Thursday, 31 October 2013

Lake Tekapo and Aoraki Mount Cook

19-21 October
I landed at Christchurch Airport on the Friday morning (18 October) having been away almost exactly one month. Mike has booked a w/e away staying on Lake Tekapo in the Southern Alps. It’s a small town with a strip of cafes, bars and adventure outfits, famous for its air clarity, a world heritage site for that in fact, so we’re hoping to do a spot of star gazing while we’re here.

Looking across Lake Tekapo with the snow-topped peaks all around

Having booked into our smart b&b we set off for a walk around the town and down by the gloriously turquoise blue lake, ending up with a soak in the local hot pools. Good Japanese restaurant for dinner. We’ve been given lots of info by the landlady and plan to walk to the base of Mount Cook the next day.

The car park for the Hooker Valley walk at the foot of the mountains
Turns out to be a fine day and we set off in good time driving for about an hour to Mount Cook village, buying lunch and setting off on our walk up the Hooker Valley. The day is sunny and warm but there’s a lot of snow around on the mountain tops and a chill in the air.

The first of three swing bridges with lines of moraine ahead

We start off walking over a landscape shaped by glacial deposits looking rather like man-made dykes, the path is good and quite well-used and we can see Mount Cook looming up ahead of us: a perfect pyramid-shaped mountain peak, snow and ice shining in the sunlight. We hear a distant rumble and watch as an avalanche spreads slowly down the mountain side above us.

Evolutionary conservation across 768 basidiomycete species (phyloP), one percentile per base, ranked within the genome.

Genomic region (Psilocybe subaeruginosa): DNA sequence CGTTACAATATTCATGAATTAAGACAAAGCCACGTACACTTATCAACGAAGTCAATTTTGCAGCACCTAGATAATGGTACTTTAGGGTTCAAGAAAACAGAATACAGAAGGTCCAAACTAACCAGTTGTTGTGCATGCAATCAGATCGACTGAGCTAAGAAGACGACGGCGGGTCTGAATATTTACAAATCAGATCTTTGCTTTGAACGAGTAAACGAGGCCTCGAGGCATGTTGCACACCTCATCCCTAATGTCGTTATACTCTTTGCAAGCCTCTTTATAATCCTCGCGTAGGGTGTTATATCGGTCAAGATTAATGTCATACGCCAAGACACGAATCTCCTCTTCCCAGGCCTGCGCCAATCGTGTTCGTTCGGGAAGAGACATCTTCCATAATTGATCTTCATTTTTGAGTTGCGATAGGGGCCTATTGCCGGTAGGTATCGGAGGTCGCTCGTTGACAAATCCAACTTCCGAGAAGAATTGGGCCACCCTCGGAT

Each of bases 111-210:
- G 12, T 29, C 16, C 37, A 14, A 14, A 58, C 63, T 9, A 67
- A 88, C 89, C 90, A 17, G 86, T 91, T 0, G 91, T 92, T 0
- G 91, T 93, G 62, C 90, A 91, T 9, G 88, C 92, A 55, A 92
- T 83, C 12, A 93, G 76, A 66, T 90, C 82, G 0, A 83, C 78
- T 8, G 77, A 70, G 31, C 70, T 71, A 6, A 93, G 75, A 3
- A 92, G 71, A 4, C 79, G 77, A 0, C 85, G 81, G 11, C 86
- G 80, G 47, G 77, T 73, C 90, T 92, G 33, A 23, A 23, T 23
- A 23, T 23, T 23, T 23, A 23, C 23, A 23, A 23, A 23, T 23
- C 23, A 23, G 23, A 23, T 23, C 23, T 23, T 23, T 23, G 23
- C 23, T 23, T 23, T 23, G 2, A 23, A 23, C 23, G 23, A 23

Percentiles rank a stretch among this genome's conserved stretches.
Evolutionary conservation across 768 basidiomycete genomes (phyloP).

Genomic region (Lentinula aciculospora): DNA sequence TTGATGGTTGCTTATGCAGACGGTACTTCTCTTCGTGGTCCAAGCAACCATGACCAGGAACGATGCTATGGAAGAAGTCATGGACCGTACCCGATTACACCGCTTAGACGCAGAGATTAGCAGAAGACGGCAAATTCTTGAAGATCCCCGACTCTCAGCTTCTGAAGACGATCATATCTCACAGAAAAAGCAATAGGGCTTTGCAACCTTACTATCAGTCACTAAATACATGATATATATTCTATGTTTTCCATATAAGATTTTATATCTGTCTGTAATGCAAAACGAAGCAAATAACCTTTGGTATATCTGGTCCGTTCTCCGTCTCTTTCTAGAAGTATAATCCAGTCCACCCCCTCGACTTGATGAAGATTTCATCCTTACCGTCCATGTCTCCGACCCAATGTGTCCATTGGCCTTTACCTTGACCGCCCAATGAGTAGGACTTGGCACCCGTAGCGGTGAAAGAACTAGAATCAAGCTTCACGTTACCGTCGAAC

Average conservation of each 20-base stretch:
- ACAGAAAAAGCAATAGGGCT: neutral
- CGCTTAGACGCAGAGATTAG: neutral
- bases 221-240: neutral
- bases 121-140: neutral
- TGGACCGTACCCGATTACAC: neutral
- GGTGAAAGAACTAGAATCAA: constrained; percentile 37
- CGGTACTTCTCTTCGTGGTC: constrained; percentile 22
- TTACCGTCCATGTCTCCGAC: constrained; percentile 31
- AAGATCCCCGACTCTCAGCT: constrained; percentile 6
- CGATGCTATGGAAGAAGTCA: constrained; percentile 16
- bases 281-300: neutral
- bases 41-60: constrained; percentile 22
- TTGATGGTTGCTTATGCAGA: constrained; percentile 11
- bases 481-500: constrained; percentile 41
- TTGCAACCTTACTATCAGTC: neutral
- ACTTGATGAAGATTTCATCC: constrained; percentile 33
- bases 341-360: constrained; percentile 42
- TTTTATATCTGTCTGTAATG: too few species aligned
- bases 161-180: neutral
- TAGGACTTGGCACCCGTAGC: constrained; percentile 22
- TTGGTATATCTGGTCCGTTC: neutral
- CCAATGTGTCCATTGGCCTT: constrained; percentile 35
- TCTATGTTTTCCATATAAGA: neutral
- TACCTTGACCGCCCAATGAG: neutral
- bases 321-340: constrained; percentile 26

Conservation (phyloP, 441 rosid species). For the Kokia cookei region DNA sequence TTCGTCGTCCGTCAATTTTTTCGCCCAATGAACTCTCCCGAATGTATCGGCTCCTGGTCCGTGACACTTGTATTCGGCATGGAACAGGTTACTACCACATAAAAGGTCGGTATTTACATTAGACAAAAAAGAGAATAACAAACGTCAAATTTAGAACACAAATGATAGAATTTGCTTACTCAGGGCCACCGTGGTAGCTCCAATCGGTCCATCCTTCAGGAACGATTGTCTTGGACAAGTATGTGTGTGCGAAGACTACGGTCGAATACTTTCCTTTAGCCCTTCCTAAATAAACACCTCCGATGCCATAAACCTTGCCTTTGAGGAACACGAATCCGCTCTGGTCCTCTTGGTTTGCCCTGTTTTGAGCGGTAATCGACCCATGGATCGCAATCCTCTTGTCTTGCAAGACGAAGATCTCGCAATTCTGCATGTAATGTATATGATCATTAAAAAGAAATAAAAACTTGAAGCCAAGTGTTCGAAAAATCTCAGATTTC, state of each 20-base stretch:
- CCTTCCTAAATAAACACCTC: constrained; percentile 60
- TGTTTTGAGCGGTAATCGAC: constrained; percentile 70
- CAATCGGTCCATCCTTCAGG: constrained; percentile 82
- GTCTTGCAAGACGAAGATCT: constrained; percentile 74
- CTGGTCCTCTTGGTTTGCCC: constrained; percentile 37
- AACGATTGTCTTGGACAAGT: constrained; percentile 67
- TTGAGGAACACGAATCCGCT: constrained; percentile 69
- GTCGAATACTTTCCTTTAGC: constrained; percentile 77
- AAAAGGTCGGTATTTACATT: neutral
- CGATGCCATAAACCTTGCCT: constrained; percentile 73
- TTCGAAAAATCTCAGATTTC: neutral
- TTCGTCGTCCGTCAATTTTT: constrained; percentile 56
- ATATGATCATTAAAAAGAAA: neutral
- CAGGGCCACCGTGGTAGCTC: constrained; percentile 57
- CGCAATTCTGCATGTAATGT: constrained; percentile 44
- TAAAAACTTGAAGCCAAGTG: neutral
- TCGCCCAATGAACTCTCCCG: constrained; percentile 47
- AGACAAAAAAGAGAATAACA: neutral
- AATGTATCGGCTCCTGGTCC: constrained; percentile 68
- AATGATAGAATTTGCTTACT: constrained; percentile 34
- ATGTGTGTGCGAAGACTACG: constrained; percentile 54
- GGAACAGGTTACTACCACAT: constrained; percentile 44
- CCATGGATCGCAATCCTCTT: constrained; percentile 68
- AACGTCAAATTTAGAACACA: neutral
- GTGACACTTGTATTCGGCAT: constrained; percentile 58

Looking up at the mountain range from the second swing bridge

There are three rivers to cross on our journey up the valley, each one traversed by a fairly newly built  swing bridge. In fact the its clear the path has recently been upgraded as there are new board walks across wet areas as well as fun stretches where we have to walk along stepping stones to cross streams. It’s bit early in the year for much in the way of flowers but we spot a large patch of beautiful Mount Cook lilies.

Mount Cook lilies which are actually the world's largest buttercup

At the top of the valley we come to the end of the trail where there’s a large picnic area beside Lake Hooker and Mount Cook rises majestically at the far side of the lake. The lake of course is freezing: we can see the glacier at its far end and there are a couple of mini icebergs floating in it, but Mike has to go for a paddle.
Paddling in the icy waters
Aoraki Mt Cook with glacier melting into the lake below
After lunch we retrace our steps and as its fairly early we head across to Lake Tasman a short drive away. It takes about an hour to walk across the litchen covered moraine and up a hill to view the Lake and glacier. Here there are a lot more icebergs and the glacier is on a much bigger scale. Quite a chilling spot.

Icebergs on Lake Tasman

The Observatory on the top of Mount John over Lake Tekapo

The next day we drive up to the top of Mount John and walk around the Observatory buildings looking down on the town before heading back to Christchurch. The evening skies have had a layer of cloud so star gazing’s not been an option over the w/e but I’m sure we’ll be back.

1 comment:

  1. Hi Sue. As always love the pics and reading on your adventures down under. Absolutely love the snow pictures and the scenic views, always looks so fresh. Used to love walking in snow and the crunch of it under foot. The icebergs look interesting and must be amazing to see them close up.